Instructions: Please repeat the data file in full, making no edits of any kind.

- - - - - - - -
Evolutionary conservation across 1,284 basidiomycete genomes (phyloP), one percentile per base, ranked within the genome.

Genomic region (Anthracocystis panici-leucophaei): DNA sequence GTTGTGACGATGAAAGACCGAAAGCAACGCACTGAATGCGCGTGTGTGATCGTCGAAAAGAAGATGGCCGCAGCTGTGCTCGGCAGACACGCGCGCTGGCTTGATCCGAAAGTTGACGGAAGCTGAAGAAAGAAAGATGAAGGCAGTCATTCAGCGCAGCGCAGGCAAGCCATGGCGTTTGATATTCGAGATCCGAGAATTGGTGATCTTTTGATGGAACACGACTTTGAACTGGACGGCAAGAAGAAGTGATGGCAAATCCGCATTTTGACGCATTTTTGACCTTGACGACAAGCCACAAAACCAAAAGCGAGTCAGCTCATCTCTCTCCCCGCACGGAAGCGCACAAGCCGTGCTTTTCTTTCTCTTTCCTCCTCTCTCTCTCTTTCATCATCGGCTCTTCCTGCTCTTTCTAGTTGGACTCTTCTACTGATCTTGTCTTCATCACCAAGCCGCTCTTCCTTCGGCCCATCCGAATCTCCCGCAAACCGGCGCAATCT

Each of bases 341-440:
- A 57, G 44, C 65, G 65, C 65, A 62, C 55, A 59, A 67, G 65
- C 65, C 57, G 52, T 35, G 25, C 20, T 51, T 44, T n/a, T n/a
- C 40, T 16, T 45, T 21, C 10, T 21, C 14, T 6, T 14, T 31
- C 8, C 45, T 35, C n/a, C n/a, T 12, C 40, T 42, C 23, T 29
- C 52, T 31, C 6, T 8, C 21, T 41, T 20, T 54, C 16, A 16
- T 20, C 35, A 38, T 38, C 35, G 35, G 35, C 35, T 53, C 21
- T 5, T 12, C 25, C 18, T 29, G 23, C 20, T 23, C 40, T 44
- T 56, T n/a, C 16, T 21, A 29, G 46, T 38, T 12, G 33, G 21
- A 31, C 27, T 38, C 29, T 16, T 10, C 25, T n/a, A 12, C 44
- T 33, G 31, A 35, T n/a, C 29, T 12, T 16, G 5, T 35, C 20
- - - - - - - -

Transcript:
Evolutionary conservation across 1,284 basidiomycete genomes (phyloP), one percentile per base, ranked within the genome.

Genomic region (Anthracocystis panici-leucophaei): DNA sequence GTTGTGACGATGAAAGACCGAAAGCAACGCACTGAATGCGCGTGTGTGATCGTCGAAAAGAAGATGGCCGCAGCTGTGCTCGGCAGACACGCGCGCTGGCTTGATCCGAAAGTTGACGGAAGCTGAAGAAAGAAAGATGAAGGCAGTCATTCAGCGCAGCGCAGGCAAGCCATGGCGTTTGATATTCGAGATCCGAGAATTGGTGATCTTTTGATGGAACACGACTTTGAACTGGACGGCAAGAAGAAGTGATGGCAAATCCGCATTTTGACGCATTTTTGACCTTGACGACAAGCCACAAAACCAAAAGCGAGTCAGCTCATCTCTCTCCCCGCACGGAAGCGCACAAGCCGTGCTTTTCTTTCTCTTTCCTCCTCTCTCTCTCTTTCATCATCGGCTCTTCCTGCTCTTTCTAGTTGGACTCTTCTACTGATCTTGTCTTCATCACCAAGCCGCTCTTCCTTCGGCCCATCCGAATCTCCCGCAAACCGGCGCAATCT

Each of bases 341-440:
- A 57, G 44, C 65, G 65, C 65, A 62, C 55, A 59, A 67, G 65
- C 65, C 57, G 52, T 35, G 25, C 20, T 51, T 44, T n/a, T n/a
- C 40, T 16, T 45, T 21, C 10, T 21, C 14, T 6, T 14, T 31
- C 8, C 45, T 35, C n/a, C n/a, T 12, C 40, T 42, C 23, T 29
- C 52, T 31, C 6, T 8, C 21, T 41, T 20, T 54, C 16, A 16
- T 20, C 35, A 38, T 38, C 35, G 35, G 35, C 35, T 53, C 21
- T 5, T 12, C 25, C 18, T 29, G 23, C 20, T 23, C 40, T 44
- T 56, T n/a, C 16, T 21, A 29, G 46, T 38, T 12, G 33, G 21
- A 31, C 27, T 38, C 29, T 16, T 10, C 25, T n/a, A 12, C 44
- T 33, G 31, A 35, T n/a, C 29, T 12, T 16, G 5, T 35, C 20